Plastic modes of listening: affordance in constructed sound environments

Sjölin, A. 2011. Plastic modes of listening: affordance in constructed sound environments. PhD thesis University of Westminster School of Media, Arts and Design

TitlePlastic modes of listening: affordance in constructed sound environments
TypePhD thesis
AuthorsSjölin, A.

This thesis is concerned with how the ecological approach to perception with the inclusion of listening modes, informs the creation of sound art installation, or more specifically as referred to in this thesis as constructed sound environments.

The basis for the thesis has been a practiced based research where the aim and

purpose of the written part of this PhD project has been to critically investigate the area of sound art, in order to map various approaches towards participating in and listening to a constructed sound environment. The main areas has been the notion of affordance as coined by James J. Gibson (1986), listening modes as coined by Pierre Schaeffer (1966) and further developed by Michel Chion (1994), aural architects as coined by Blesser and Salter (2007) and the holistic approach towards understanding sound art developed by Brandon LaBelle (2006).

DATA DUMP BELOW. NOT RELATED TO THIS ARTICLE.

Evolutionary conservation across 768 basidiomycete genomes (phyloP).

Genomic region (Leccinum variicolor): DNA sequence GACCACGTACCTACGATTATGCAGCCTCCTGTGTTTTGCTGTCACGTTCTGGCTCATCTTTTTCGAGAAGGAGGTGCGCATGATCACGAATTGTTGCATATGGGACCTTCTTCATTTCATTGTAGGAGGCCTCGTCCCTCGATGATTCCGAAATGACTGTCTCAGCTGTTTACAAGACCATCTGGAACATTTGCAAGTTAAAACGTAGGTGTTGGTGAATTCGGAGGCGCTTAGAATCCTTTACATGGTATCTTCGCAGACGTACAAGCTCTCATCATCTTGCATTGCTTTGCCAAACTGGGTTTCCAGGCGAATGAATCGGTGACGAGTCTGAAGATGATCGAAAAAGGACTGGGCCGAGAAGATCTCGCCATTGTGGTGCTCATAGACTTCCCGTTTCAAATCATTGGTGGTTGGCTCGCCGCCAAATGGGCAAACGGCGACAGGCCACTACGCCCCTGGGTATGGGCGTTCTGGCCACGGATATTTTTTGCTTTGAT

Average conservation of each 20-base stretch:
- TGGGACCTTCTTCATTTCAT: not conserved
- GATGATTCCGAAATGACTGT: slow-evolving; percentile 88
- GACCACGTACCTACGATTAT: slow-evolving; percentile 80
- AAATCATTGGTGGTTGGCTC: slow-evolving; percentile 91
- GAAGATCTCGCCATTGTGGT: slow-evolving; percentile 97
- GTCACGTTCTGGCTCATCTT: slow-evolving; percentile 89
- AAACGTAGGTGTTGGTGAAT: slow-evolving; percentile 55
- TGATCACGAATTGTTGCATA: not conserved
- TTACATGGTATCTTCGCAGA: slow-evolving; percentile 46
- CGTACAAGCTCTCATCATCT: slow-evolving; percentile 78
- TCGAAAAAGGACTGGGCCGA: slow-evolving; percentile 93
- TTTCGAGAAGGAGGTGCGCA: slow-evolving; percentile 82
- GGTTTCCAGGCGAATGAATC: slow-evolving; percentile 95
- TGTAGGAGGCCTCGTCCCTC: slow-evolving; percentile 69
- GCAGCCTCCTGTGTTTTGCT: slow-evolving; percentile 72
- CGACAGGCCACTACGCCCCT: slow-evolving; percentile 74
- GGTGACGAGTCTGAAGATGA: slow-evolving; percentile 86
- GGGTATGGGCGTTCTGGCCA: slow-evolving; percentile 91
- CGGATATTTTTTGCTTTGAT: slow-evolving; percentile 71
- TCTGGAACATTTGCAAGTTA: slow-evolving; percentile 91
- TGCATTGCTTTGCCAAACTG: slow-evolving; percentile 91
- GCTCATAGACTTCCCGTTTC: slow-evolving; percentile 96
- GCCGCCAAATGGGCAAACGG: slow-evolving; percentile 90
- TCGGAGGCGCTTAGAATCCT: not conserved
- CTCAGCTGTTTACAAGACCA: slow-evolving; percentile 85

The findings within the written part of the thesis, based on a qualitative analysis, have informed the practice that has resulted in artefacts in the form of seven constructed sound environments that also functions as case studies for further analysis.

The aim of the practice has been to exemplify the methodology, strategy and progress behind the organisation and construction of sound environments

The research concerns points towards the acknowledgment of affordance as the

crucial factor in understanding a constructed sound environment. The affordance

approach govern the idea that perceiving a sound environment is a top-down process where the autonomic quality of a constructed sound environment is based upon the perception of structures of the sound material and its relationship with speaker placement and surrounding space. This enables a researcher to side step the

conflicting poles of musical/abstract and non-musical/realistic classification of sound elements and regard these poles as included, not separated elements in the analysis of a constructed sound environment.

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